Tourism

Tourist rescued after mission to investigate death of Californian family on camping trip | California

Last month, a Michigan man who is said to have traveled to California’s Sierra National Forest to investigate the heat-related death of a young family on a hiking trail was scheduled to be rescued last month, according to the Mariposa County Sheriff’s Office.

The tourist, who is not named by authorities but is said to be in his 60s, reportedly traveled to the area to find out what happened to Ellen Chang, 30, and her husband, Jonathan Gerrish, 45, their one-year-old daughter Miju . and their dog Oski, who all died on a camping trip last August.

The mysterious case baffled law enforcement for months, with officials investigating possible causes ranging from carbon monoxide to toxic algae before discovering the family had succumbed to extreme heat and likely dehydration on the trail just over a mile away. from your car.

On June 28, a hiker from Michigan took the Heights Cove/Savage Lundy trail in an area marked off-limits, according to authorities. Officials said he told someone on the trail that he thought the official explanation for the family’s death was “strange” and planned to personally investigate the incident.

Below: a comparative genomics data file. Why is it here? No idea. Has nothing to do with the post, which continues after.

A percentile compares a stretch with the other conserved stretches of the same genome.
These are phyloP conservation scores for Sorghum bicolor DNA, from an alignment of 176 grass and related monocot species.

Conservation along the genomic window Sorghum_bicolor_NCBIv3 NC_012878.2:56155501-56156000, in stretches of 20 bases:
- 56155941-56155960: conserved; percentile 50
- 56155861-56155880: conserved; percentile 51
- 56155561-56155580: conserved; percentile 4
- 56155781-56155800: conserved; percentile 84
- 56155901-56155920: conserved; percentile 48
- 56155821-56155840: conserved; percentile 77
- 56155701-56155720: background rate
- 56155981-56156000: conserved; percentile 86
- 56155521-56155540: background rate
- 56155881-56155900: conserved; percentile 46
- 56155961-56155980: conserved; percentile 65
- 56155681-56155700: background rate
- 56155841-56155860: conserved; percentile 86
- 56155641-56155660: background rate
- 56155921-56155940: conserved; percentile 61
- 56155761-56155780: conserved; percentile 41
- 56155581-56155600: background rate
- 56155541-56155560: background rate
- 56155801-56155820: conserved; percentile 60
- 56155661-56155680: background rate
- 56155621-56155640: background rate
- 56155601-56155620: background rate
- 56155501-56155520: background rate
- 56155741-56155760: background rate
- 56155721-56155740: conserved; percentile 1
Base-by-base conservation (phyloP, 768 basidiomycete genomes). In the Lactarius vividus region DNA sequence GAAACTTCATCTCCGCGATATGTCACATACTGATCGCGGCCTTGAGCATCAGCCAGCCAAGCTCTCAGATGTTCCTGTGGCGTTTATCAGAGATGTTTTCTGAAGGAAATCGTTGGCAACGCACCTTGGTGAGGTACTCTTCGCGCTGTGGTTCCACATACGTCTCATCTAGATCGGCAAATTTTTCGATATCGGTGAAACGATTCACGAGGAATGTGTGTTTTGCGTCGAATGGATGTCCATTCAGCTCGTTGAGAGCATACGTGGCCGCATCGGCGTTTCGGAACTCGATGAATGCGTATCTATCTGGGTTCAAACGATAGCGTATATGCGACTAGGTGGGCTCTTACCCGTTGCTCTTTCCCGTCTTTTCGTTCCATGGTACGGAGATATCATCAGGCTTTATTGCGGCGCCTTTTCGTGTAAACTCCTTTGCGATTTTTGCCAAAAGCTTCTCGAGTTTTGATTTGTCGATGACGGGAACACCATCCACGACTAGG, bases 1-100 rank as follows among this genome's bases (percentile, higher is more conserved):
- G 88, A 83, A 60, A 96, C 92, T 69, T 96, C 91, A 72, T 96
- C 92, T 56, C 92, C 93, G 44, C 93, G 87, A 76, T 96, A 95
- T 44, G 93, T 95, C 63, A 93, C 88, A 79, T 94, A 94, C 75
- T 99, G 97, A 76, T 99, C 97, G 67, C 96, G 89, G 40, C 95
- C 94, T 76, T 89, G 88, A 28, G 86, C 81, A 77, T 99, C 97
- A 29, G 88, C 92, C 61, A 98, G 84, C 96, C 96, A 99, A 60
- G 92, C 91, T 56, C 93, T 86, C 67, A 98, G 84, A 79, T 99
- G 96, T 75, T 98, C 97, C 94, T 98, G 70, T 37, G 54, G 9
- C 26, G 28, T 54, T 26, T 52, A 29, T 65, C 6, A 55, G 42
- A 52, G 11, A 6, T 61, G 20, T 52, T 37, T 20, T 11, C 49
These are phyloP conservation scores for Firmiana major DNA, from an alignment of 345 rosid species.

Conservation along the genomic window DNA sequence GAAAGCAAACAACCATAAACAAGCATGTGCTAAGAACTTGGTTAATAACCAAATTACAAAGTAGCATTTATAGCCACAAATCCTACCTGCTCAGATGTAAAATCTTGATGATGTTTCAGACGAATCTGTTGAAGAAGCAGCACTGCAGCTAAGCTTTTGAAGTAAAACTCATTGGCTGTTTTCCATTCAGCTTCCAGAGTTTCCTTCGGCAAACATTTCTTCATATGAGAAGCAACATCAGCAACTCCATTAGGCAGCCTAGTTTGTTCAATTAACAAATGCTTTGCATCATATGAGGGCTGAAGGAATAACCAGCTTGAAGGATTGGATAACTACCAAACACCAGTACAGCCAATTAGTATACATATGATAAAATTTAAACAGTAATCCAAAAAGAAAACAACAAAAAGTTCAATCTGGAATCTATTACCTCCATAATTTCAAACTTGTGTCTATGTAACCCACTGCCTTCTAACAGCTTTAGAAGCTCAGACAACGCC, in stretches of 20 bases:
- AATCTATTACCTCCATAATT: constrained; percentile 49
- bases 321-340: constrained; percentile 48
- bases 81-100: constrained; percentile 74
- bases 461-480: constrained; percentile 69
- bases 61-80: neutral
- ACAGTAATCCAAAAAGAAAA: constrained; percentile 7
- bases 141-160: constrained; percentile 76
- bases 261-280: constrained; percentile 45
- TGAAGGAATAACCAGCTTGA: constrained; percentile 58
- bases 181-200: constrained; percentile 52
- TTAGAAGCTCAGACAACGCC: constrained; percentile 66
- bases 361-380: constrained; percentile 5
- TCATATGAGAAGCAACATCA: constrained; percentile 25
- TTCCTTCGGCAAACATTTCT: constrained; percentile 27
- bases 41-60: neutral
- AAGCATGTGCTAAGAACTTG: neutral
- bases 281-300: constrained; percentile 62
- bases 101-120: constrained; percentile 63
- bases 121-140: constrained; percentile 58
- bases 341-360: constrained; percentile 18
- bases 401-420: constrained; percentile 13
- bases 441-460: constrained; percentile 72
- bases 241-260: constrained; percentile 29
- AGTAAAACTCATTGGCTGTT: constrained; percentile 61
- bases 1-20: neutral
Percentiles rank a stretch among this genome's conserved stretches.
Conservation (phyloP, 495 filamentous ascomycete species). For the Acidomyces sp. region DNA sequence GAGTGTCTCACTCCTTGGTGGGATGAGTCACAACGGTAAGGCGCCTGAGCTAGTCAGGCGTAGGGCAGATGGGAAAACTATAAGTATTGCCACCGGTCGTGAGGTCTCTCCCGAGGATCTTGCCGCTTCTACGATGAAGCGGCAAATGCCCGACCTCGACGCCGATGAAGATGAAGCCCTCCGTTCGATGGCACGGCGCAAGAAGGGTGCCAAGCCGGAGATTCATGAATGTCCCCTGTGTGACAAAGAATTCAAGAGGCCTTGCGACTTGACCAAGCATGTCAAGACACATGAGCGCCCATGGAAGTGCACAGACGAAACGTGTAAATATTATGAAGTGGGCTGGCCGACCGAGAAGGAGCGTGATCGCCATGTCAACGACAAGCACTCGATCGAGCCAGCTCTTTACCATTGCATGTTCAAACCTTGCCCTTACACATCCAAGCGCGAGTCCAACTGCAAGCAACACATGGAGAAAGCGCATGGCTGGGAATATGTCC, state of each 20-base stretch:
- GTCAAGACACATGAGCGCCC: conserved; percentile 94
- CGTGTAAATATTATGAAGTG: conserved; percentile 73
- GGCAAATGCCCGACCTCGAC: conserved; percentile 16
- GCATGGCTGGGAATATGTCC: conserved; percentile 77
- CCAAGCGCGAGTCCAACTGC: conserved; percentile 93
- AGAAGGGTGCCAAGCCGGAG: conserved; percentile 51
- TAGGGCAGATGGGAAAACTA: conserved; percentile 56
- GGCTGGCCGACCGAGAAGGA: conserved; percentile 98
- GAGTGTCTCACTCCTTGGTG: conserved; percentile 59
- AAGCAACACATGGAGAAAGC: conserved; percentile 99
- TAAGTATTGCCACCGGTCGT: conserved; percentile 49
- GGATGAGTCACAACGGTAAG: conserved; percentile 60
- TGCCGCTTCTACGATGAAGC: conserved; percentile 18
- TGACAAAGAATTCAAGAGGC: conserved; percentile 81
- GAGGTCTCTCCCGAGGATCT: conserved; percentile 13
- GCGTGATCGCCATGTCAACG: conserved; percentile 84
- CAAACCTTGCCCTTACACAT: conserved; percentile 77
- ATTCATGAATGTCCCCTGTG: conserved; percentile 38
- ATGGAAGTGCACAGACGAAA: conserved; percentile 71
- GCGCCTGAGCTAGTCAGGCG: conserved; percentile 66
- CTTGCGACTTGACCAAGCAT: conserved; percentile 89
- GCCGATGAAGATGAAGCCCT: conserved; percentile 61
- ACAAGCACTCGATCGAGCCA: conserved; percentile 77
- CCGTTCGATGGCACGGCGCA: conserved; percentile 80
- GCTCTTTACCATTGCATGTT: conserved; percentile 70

The next morning, the man noticed that the man’s rental car was still parked at the trailhead and contacted the sheriff’s office. According to a press release from the Mariposa County Sheriff’s Office, officials launched a search and rescue operation and found the missing man on “a section of the Heights Cove Road trail.”

Officials said the man was happy to have been rescued but complained that he had to spend the night and that he was unable to find the section of trail he was looking for. He told officials that he tried to call 911 several times but was unable to get through and he was concerned about algae after drinking water from a nearby river. Medics treated him for “severe blisters on his feet and dehydration” before he left despite medical advice.

Jeremy Breeze, the local sheriff, expressed outrage at the incident and said that every time his office spoke of the death of the Chang-Gerrish family, officials sought to educate the public on how to safely visit the area.

“It’s hard not to get angry at this particular rescue operation. I want people to come here and enjoy the amazing nature of Mariposa County,” he said. “When someone intentionally puts themselves in harm’s way, using vital resources and potentially endangering the safety of our employees, to try and prove us wrong, it’s maddening and, quite frankly, disgusting.”

The Mariposa County Sheriff’s Office and other local officials have advised people to be careful in the area, which has no cell service, especially in extreme heat.

On the day the Chang-Gerrish family died, temperatures reached 109 degrees Fahrenheit, and there is little shade or trees along most of the trail. Officials discovered that the family did not bring enough water with them for the hike. Brise previously acknowledged the circumstances of the death were unusual, but said his office…

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